Background Five trials in infants <28 weeks' gestation are investigating outcomes after randomisation to SpO2 targets of 85–89% vs 91–95%. In the SUPPORT trial, the high target increased severe ROP (p<0.001) and survival to discharge (Relative Risk (RR) 1.27, 95% CI 1.01 to 1.60, p=0.04). The DMCs of the UK, Australian and New Zealand BOOST II trials found no reason to stop recruiting. These trials used similar oximeters except that by early 2009, a revised calibration algorithm was installed that improved SpO2 targeting.
Objective In December 2010, the UK and ANZ DMCs performed an interim safety analysis of survival to 36 weeks gestation in 2315 infants in the UK and ANZ trials and the 1316 infants in SUPPORT.
Design/methods Guidelines specified that investigators be unblinded if a difference between groups in survival exceeded three standard errors (99.73% CI, equivalent to p<0.0027) for all infants or for those recruited after revising the oximeter calibration.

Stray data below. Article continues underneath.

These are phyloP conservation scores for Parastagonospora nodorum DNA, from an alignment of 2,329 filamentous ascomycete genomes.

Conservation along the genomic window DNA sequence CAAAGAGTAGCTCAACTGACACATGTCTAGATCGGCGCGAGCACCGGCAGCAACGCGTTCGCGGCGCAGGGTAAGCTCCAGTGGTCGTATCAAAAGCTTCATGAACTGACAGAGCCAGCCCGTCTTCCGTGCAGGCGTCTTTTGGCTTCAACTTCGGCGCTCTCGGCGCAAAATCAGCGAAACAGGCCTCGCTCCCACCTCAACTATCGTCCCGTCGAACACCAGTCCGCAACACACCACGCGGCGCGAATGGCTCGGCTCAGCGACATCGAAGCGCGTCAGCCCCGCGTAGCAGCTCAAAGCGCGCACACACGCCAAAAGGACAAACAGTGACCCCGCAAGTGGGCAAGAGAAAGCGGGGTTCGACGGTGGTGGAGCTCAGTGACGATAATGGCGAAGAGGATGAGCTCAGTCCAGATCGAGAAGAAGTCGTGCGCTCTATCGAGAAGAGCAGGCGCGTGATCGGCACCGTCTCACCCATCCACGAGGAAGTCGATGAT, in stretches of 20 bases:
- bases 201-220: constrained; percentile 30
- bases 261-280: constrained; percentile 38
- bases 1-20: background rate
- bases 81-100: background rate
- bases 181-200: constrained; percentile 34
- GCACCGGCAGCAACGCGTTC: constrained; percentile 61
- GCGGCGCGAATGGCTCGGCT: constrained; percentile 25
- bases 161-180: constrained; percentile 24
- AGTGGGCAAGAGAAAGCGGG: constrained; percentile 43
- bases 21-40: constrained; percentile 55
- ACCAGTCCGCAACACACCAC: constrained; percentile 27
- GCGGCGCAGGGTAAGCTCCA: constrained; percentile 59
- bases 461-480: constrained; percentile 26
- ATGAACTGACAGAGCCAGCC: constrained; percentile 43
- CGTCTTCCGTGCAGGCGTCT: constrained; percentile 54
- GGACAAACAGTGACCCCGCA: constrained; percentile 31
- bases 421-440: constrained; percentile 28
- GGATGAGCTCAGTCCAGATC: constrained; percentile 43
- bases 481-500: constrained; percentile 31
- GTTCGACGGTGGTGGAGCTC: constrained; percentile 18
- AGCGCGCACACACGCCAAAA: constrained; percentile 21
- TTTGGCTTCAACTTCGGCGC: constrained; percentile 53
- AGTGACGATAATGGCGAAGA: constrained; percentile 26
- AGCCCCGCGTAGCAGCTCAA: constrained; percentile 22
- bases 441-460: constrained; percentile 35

Results The high SpO2 target was associated with higher survival in all 3631 infants (RR 1.21 (99.73% CI, 0.96 to 1.52, p=0.015), test for interaction for RRs for new vs old algorithm: p=0.006) and in the 1055 UK and ANZ infants enrolled after revising the oximeters (RR 1.65 (99.73% CI 1.09 to 2.49, p=0.0003, risk difference 8.6%)). The UK and Australian trials closed recruitment.
Conclusions Survival to 36 weeks gestation is higher when SpO2 is targeted at 91–95%. Until the five trials report disability-free survival to 2 years, we consider it prudent not to target SpO2 85–89%.
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